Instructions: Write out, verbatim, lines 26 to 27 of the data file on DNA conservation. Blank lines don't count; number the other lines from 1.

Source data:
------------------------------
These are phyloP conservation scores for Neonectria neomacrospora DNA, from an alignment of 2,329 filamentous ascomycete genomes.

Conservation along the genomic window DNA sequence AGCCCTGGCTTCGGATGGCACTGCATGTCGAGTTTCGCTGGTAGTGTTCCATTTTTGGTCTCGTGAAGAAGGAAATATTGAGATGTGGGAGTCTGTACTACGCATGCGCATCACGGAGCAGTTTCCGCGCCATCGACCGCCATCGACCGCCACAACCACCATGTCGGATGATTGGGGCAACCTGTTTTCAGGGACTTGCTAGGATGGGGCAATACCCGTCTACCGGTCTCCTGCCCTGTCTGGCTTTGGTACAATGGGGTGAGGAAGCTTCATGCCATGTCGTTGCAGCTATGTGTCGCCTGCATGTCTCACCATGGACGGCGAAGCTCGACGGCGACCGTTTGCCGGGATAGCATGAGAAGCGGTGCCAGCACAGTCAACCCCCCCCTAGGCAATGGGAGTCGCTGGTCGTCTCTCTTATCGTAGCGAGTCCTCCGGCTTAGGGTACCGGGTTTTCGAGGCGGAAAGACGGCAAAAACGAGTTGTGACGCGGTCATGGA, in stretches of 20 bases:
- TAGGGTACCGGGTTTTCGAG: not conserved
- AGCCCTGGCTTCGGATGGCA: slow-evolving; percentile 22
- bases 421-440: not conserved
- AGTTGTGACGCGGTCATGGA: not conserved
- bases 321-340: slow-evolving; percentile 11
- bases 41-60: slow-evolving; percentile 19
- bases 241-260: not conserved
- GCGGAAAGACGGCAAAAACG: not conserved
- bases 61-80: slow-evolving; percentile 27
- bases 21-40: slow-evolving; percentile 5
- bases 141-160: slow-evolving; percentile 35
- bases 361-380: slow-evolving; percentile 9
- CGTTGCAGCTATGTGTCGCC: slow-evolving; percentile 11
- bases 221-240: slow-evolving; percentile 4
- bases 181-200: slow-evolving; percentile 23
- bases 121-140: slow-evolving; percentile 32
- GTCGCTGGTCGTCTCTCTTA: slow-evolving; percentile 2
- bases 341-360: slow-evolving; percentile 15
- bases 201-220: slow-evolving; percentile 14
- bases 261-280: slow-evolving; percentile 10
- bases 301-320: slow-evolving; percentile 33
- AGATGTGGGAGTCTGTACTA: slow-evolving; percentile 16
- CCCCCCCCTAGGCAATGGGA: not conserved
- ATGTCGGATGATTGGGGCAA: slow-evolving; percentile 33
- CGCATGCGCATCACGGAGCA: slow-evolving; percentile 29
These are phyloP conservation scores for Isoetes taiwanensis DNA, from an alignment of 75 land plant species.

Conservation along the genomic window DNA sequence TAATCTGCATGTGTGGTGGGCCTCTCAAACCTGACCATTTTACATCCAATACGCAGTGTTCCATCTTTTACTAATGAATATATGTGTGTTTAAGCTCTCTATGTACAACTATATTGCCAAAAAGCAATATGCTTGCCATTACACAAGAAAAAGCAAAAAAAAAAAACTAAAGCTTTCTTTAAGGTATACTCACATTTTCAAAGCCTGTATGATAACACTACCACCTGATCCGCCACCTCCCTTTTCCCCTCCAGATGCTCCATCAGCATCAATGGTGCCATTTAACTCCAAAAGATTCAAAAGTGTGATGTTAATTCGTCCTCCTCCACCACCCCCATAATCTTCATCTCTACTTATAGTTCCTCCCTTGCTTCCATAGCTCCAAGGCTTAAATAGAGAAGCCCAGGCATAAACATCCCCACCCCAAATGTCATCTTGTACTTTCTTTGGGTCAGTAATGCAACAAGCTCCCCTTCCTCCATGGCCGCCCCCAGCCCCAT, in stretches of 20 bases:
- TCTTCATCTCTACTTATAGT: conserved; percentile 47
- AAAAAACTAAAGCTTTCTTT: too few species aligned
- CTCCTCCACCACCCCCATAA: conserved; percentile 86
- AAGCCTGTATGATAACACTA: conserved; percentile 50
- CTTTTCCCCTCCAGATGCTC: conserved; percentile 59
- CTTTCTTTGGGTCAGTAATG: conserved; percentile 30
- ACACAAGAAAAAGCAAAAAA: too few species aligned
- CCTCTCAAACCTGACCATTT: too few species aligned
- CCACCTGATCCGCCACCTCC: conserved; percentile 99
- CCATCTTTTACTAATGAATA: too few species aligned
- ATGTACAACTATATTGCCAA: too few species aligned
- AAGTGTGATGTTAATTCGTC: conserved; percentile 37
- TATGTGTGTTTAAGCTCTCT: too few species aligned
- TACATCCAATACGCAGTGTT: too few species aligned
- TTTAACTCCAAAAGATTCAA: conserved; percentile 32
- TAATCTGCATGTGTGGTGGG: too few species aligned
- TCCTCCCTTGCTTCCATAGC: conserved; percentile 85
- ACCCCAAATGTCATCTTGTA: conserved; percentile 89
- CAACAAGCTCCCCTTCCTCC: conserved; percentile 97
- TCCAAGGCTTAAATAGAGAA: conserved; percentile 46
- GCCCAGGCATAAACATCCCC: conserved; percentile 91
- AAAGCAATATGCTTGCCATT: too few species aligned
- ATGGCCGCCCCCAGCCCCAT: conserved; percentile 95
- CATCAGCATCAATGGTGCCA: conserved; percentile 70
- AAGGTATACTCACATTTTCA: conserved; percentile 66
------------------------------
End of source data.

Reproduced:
- ATGTCGGATGATTGGGGCAA: slow-evolving; percentile 33
- CGCATGCGCATCACGGAGCA: slow-evolving; percentile 29